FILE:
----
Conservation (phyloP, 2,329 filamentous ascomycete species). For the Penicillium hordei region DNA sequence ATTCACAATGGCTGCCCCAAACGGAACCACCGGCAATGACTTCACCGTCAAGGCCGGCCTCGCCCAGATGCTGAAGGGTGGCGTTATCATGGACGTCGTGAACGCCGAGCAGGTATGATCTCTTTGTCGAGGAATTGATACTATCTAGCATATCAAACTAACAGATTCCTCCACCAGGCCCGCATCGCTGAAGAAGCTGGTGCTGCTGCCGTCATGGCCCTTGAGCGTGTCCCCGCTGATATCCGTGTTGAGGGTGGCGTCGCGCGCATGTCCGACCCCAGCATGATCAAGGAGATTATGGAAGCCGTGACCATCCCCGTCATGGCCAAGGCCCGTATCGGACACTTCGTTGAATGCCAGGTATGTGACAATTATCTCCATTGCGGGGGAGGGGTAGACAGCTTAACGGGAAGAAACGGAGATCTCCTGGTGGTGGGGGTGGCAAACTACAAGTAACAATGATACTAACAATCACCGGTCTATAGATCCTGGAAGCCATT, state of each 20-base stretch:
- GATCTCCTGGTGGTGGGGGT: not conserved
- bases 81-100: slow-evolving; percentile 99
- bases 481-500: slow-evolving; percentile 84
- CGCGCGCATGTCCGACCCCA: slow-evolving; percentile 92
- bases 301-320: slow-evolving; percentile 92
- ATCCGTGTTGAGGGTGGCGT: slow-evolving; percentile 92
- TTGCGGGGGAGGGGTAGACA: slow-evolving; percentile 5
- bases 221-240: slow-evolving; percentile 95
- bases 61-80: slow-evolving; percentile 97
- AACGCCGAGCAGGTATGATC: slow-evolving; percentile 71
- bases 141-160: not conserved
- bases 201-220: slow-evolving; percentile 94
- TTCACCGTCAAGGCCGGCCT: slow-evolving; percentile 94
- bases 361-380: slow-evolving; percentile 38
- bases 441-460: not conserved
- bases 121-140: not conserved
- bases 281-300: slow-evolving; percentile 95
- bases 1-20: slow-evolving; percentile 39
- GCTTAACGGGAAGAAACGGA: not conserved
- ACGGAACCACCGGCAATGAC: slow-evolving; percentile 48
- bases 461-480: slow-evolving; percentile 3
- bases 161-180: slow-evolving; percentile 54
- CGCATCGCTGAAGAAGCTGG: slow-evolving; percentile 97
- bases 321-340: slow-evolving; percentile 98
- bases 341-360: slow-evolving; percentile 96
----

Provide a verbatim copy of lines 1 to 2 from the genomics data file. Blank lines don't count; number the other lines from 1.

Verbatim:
Conservation (phyloP, 2,329 filamentous ascomycete species). For the Penicillium hordei region DNA sequence ATTCACAATGGCTGCCCCAAACGGAACCACCGGCAATGACTTCACCGTCAAGGCCGGCCTCGCCCAGATGCTGAAGGGTGGCGTTATCATGGACGTCGTGAACGCCGAGCAGGTATGATCTCTTTGTCGAGGAATTGATACTATCTAGCATATCAAACTAACAGATTCCTCCACCAGGCCCGCATCGCTGAAGAAGCTGGTGCTGCTGCCGTCATGGCCCTTGAGCGTGTCCCCGCTGATATCCGTGTTGAGGGTGGCGTCGCGCGCATGTCCGACCCCAGCATGATCAAGGAGATTATGGAAGCCGTGACCATCCCCGTCATGGCCAAGGCCCGTATCGGACACTTCGTTGAATGCCAGGTATGTGACAATTATCTCCATTGCGGGGGAGGGGTAGACAGCTTAACGGGAAGAAACGGAGATCTCCTGGTGGTGGGGGTGGCAAACTACAAGTAACAATGATACTAACAATCACCGGTCTATAGATCCTGGAAGCCATT, state of each 20-base stretch:
- GATCTCCTGGTGGTGGGGGT: not conserved